The whistleblower is rewarded for bringing these lawsuits. If the government intervenes in the case and recovers funds through a settlement or a trial, the whistleblower is entitled to 15% – 25% of the recovery. If the government doesn’t intervene in the case and it is pursued by the whistleblower team, the whistleblower reward is between 25% – 30% of the recovery.
These recoveries are not low numbers. On June 22, 2017, a physician and rehabilitative specialist agreed to pay $1.4 million to resolve allegations they violated the False Claims Act by billing federal health care programs for medically unreasonable and unnecessary ultrasound guidance used with routine lab blood draws, and with Botox and trigger point injections. If a whistleblower had brought this lawsuit, he/she would have been awarded $210,000 – 420,000.
On June 16, 2017, a Pennsylvania-based skilled nursing facility operator agreed to pay roughly $53.6 million to settle charges that it and its subsidiaries violated the False Claims Act by causing the submission of false claims to government health care programs for medically unnecessary therapy and hospice services. The allegations originated in a whistleblower lawsuit filed under the qui tam provisions of the False Claims Act by 7 former employees of the company. The whistleblower award – $8,040,000 – 16,080,000.
There are currently two, large qui tam cases against United Health Group (UHG) pending in the Central District of California. The cases are: U.S. ex rel. Benjamin Poehling v. UnitedHealth Group, Inc. and U.S. ex rel. Swoben v. Secure Horizons, et al. Both cases were brought by James Swoben, who was an employee and Benjamin Poehling, who was the former finance director of a UHG group that managed the insurer’s Medicare Advantage Plans. On May 2, 2027, the U.S. government joined the Poehling lawsuit.
The charges include allegations that UHG:
- Submitted invalid codes to the Center for Medicare and Medicaid Services (CMS) that it knew of or should have known that the codes were invalid – some of the dates of services at issue in the case are older than 2008.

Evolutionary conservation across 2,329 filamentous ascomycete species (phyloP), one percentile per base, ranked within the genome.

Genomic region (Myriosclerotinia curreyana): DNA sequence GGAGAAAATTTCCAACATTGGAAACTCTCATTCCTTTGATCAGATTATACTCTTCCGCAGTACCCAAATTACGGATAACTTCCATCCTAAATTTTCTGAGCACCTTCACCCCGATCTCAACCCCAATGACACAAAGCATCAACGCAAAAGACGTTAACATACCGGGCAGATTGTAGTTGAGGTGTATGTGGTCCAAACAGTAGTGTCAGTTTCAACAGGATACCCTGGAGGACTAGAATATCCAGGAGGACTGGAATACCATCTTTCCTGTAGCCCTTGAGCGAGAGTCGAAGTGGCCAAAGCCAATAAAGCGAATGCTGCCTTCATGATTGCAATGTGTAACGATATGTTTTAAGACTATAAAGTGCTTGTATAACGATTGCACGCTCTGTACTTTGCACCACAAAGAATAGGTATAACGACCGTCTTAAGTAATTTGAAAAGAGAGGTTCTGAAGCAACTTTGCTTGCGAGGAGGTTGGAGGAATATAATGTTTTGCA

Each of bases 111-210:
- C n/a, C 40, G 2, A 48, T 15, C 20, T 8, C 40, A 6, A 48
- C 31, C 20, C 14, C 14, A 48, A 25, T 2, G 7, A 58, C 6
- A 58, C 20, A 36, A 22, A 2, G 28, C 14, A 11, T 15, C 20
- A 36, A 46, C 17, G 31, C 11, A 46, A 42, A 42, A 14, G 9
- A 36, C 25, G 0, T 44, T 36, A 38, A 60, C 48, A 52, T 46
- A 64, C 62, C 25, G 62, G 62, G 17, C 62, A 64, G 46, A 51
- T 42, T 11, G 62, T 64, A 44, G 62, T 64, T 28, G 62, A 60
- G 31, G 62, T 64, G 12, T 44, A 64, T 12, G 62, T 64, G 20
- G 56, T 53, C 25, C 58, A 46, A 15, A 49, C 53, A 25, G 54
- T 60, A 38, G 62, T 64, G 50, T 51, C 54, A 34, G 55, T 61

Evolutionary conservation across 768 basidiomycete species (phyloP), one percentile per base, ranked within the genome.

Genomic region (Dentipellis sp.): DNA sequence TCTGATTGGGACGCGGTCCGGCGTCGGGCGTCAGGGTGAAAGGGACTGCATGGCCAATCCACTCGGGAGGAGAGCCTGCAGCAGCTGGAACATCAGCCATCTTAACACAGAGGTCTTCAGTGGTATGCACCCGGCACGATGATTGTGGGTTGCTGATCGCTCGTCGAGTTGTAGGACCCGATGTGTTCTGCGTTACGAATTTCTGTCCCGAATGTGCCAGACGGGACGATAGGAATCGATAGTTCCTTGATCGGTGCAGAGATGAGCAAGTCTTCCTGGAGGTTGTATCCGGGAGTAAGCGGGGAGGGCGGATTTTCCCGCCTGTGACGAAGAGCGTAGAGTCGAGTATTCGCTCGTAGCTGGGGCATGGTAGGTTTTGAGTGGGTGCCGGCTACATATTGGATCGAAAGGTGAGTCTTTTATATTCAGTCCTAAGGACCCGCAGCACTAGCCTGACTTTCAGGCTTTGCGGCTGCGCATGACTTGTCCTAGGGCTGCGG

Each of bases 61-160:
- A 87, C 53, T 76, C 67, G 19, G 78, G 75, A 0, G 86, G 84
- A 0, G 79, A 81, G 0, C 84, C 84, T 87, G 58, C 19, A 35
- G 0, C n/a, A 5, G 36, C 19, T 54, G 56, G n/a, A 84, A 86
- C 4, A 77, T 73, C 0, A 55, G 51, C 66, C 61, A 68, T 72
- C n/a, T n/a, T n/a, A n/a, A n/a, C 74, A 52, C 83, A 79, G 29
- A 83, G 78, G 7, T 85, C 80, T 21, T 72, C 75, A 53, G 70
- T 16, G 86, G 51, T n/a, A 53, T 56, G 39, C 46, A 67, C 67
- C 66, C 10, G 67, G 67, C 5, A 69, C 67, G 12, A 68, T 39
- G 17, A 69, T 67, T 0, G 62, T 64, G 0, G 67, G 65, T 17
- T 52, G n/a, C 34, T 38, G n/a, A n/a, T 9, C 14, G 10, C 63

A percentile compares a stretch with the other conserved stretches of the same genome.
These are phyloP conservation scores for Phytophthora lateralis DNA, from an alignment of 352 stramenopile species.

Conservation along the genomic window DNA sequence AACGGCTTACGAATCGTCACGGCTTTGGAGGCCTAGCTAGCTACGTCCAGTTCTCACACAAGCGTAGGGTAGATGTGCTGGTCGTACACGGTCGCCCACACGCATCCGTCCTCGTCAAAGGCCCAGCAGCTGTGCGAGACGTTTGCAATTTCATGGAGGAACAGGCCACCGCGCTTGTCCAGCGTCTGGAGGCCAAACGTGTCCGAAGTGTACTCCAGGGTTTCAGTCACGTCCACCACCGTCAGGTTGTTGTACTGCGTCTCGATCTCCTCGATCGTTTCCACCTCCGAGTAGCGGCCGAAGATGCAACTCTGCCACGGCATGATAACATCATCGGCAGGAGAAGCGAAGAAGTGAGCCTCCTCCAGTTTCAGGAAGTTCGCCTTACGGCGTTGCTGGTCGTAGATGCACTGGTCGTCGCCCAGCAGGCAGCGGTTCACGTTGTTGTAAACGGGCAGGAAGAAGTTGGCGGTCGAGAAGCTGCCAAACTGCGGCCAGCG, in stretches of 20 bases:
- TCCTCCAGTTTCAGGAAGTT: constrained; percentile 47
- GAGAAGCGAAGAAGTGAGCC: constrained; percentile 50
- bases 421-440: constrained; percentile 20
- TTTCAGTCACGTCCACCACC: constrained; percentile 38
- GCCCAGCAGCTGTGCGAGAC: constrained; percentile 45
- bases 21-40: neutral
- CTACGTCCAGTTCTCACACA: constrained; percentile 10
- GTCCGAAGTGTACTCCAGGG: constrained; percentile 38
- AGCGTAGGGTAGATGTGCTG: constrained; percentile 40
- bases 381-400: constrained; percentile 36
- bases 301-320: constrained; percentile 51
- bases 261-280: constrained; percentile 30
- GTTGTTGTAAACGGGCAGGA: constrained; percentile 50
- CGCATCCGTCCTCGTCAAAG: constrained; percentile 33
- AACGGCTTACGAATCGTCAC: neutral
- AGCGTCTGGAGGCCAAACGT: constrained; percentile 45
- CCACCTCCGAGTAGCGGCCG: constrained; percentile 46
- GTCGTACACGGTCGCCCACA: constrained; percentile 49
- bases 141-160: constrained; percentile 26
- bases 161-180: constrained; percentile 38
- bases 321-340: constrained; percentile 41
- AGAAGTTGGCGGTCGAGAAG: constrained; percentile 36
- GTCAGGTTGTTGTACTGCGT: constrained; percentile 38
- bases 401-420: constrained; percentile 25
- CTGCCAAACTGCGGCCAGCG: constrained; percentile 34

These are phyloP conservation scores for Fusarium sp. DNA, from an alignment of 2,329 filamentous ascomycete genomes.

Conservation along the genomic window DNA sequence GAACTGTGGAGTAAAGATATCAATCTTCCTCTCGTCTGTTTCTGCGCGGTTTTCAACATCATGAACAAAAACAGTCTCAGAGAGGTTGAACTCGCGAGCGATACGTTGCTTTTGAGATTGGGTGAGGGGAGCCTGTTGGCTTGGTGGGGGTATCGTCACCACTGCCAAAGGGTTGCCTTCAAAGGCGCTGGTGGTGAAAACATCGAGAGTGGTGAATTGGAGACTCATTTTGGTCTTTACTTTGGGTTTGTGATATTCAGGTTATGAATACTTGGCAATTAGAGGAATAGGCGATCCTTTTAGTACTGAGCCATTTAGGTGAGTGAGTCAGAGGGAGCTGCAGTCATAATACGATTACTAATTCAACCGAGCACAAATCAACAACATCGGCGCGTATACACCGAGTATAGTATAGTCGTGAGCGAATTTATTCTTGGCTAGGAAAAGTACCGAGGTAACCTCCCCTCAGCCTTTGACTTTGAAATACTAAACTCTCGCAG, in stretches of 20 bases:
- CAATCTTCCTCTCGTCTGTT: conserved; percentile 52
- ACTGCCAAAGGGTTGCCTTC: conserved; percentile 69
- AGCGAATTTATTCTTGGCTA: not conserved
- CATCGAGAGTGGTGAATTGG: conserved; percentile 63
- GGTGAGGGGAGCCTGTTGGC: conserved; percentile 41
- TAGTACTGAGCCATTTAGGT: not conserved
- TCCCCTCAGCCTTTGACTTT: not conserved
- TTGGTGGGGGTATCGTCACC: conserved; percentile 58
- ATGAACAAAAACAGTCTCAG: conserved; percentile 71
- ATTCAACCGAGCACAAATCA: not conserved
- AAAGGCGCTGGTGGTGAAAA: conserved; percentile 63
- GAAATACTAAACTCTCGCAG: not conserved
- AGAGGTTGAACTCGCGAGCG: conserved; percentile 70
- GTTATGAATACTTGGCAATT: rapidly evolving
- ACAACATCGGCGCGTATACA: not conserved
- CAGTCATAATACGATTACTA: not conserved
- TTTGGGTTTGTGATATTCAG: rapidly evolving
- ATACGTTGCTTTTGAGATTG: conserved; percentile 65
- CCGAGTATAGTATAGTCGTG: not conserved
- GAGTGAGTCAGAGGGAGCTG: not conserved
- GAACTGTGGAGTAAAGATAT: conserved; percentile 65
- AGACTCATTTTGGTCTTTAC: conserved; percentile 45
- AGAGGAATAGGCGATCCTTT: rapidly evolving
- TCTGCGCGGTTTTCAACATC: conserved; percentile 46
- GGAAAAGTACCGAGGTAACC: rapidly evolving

- Intentionally avoided learning that some diagnoses codes or categories of codes submitted to their plans by providers were invalid, despite acknowledging in 2010 that it should evaluate the results of its blind chart reviews to find codes that need to be deleted.
- Failed to follow up on and prevent the submissions of invalid codes or submit deletion for invalid codes.
- Attested to CMS each year that the data they submitted was true and accurate while knowing it was not.
UHG would not be in this expensive, litigious pickle had it conducted a self audit and followed the mandatory disclosure requirements.
What are the mandatory disclosure requirements? Glad you asked…
Section 6402(a) of the Affordable Care Act (ACA) creates an express obligation for health care providers to report and return overpayments of Medicare and Medicaid. The disclosure must be made by 60 days days after the date that the overpayment was identified or the date any corresponding cost report is due, if applicable. Identification is defined as the point in which the provider has determined or should have determined through the exercise of due diligence that an overpayment exists. CMS expects the provider to proactively investigate any credible information of a potential overpayment. The consequences of failing to proactively investigate can be seen by the UHG lawsuits above-mentioned. Apparently, UHG had some documents dated in 2010 that indicated it should review codes and delete the invalid codes, but, allegedly, failed to do so.
How do you self disclose?
According to CMS:
“Beginning June 1, 2017, providers of services and suppliers must use the forms included in the OMB-approved collection instrument entitled CMS Voluntary Self-Referral Disclosure Protocol (SRDP) in order to utilize the SRDP. For disclosures of noncompliant financial relationships with more than one physician, the disclosing entity must submit a separate Physician Information Form for each physician. The CMS Voluntary Self-Referral Disclosure Protocol document contains one Physician Information Form.”